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Three Millennia of Greek Literature
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Please note that Mommsen uses the AUC chronology (Ab Urbe Condita), i.e. from the founding of the City of Rome. You can use this reference table to have the B.C. dates


III. From the Union of Italy to the Subjugation of Carthage and the Greek States

From: The History of Rome, by Theodor Mommsen
Translated with the sanction of the author by William Purdie Dickson

The History of Old Rome

Chapter VII - The West from the Peace of Hannibal to the Close of the Third Period


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Page 28

Proud of their military honour, so that they frequently could not bear to survive the disgrace of being disarmed, the Spaniards were nevertheless disposed to follow any one who should enlist their services, and to stake their lives in any foreign quarrel. The summons was characteristic, which a Roman general well acquainted with the customs of the country sent to a Celtiberian band righting in the pay of the Turdetani against the Romans--either to return home, or to enter the Roman service with double pay, or to fix time and place for battle.

If no recruiting officer made his appearance, they met of their own accord in free bands, with the view of pillaging the more peaceful districts and even of capturing and occupying towns, quite after the manner of the Campanians. The wildness and insecurity of the inland districts are attested by the fact that banishment into the interior westward of Cartagena was regarded by the Romans as a severe punishment, and that in periods of any excitement the Roman commandants of Further Spain took with them escorts of as many as 6000 men.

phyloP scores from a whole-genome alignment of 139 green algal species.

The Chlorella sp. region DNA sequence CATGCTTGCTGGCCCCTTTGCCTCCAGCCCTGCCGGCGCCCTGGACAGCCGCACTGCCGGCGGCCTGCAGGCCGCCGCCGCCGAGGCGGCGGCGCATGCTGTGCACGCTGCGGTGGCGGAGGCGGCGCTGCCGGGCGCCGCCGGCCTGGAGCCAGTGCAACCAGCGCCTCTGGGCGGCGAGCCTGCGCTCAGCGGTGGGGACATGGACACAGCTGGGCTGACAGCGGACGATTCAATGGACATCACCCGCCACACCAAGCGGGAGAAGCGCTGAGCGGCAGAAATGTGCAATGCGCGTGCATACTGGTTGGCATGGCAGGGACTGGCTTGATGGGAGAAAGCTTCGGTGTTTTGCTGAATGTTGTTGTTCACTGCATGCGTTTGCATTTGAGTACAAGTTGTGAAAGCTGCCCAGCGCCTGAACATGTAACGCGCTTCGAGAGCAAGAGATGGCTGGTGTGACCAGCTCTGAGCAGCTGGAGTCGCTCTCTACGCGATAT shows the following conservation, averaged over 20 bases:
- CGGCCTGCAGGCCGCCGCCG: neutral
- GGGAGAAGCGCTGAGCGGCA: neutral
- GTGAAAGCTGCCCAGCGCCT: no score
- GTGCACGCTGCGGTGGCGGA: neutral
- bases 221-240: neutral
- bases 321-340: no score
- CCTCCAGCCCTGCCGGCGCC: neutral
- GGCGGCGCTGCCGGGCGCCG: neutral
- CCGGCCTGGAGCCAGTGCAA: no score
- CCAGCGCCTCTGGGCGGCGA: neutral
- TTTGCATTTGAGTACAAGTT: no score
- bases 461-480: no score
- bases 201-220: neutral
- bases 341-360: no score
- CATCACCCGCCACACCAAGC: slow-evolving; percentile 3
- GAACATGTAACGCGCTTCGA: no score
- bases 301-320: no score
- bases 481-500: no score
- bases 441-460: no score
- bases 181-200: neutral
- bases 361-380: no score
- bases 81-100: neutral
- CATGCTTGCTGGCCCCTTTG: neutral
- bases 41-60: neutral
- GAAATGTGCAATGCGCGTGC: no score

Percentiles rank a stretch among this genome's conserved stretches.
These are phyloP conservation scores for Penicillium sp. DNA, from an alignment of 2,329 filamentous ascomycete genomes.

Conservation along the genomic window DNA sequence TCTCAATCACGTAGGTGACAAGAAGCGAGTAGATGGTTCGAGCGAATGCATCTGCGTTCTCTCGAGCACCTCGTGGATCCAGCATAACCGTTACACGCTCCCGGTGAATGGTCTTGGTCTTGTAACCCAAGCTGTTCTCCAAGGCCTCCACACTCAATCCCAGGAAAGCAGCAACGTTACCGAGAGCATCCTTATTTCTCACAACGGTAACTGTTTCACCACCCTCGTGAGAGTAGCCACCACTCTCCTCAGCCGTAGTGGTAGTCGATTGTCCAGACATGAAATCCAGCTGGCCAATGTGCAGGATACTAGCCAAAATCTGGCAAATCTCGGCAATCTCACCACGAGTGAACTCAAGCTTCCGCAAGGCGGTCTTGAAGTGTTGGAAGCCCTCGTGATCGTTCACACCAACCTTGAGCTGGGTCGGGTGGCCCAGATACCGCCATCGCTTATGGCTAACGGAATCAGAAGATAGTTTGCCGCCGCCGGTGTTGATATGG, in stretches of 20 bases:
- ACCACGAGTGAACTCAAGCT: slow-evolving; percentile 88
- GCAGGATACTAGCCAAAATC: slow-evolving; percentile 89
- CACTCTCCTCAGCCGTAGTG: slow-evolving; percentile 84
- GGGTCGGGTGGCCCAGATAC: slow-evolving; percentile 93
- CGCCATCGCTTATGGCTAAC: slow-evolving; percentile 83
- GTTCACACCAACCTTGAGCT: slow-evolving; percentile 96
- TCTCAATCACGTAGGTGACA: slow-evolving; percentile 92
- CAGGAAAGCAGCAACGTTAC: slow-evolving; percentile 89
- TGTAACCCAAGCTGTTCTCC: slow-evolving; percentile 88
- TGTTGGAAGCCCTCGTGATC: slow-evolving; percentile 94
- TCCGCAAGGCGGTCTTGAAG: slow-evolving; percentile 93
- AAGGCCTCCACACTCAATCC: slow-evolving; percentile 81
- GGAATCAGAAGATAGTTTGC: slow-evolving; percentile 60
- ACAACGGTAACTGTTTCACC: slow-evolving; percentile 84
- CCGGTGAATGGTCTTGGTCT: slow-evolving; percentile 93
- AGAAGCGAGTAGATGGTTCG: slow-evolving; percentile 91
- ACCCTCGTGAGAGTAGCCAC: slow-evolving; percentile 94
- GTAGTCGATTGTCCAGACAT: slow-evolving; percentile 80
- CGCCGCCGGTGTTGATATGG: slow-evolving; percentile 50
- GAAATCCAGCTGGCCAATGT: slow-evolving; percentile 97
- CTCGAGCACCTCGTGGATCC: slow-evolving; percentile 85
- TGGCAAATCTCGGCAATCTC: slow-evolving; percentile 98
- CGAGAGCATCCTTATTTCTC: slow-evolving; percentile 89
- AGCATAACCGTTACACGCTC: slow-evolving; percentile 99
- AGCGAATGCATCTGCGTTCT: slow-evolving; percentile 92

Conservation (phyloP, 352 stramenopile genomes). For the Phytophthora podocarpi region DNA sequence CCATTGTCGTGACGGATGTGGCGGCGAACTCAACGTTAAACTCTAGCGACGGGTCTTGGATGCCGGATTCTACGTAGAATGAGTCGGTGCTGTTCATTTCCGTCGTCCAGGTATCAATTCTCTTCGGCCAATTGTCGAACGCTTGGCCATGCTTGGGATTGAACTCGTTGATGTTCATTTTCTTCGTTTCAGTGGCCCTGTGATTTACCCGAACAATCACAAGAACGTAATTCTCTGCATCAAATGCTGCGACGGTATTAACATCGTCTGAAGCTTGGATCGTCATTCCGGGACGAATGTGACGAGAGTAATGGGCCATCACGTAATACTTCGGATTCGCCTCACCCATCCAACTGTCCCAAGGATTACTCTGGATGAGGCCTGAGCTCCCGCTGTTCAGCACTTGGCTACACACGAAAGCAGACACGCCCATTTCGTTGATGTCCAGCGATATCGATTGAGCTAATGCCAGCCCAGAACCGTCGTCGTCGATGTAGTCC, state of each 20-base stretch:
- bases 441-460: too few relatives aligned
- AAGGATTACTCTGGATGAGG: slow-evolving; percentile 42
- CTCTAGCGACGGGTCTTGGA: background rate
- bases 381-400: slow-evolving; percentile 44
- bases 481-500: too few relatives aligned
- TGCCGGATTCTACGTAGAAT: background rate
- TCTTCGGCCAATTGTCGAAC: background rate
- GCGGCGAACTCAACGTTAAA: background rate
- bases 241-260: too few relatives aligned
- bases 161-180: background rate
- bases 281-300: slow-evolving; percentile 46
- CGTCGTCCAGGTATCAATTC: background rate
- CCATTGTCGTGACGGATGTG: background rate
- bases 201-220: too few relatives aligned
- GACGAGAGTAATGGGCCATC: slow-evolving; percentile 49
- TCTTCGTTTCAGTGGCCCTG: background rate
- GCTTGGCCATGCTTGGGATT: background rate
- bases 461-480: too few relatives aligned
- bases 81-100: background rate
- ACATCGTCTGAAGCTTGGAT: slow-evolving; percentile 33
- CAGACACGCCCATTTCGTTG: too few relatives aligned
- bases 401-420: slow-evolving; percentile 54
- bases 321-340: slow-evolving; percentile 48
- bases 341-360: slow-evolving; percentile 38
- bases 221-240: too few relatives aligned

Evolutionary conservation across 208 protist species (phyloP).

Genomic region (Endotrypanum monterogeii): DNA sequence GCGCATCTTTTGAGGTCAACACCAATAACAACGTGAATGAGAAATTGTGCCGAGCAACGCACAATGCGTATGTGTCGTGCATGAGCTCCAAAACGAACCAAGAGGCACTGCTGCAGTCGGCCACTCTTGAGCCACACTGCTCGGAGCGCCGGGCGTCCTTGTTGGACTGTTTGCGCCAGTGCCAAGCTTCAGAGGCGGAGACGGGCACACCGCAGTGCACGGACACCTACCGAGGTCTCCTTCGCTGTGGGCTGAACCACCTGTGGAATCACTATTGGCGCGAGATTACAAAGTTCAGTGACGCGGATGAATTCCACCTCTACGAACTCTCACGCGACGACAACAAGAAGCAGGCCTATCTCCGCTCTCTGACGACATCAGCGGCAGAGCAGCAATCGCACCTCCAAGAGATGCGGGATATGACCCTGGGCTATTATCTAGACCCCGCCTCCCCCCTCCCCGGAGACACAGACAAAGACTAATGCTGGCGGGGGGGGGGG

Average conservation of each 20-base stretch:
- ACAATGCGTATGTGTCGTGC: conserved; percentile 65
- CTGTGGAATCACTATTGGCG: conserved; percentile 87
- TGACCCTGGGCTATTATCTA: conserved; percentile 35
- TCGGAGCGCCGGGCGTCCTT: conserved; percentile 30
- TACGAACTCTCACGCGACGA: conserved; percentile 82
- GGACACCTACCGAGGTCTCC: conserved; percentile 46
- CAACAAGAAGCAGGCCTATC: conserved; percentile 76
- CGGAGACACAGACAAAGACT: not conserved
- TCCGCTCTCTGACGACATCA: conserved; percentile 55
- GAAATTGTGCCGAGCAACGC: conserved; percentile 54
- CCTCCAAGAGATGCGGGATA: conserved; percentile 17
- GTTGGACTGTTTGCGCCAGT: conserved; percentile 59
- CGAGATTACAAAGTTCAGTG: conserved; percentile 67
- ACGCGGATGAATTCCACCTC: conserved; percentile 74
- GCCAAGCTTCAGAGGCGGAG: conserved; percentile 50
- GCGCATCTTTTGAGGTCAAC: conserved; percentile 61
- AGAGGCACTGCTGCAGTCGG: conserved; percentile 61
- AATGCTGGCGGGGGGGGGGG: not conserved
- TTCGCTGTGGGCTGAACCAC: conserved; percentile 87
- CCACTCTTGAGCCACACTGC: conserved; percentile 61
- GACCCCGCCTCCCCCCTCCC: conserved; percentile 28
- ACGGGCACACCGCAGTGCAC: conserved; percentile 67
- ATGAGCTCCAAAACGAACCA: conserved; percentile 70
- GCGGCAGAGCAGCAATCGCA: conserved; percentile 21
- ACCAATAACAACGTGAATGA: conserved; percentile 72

They are still more clearly shown by the singular relations subsisting between the Greeks and their Spanish neighbours in the Graeco-Spanish double city of Emporiae, at the eastern extremity of the Pyrenees. The Greek settlers, who dwelt on the point of the peninsula separated on the landward side from the Spanish part of the town by a wall, took care that this wall should be guarded every night by a third of their civic force, and that a higher official should constantly superintend the watch at the only gate; no Spaniard was allowed to set foot in the Greek city, and the Greeks conveyed their merchandise to the natives only in numerous and well-escorted companies.

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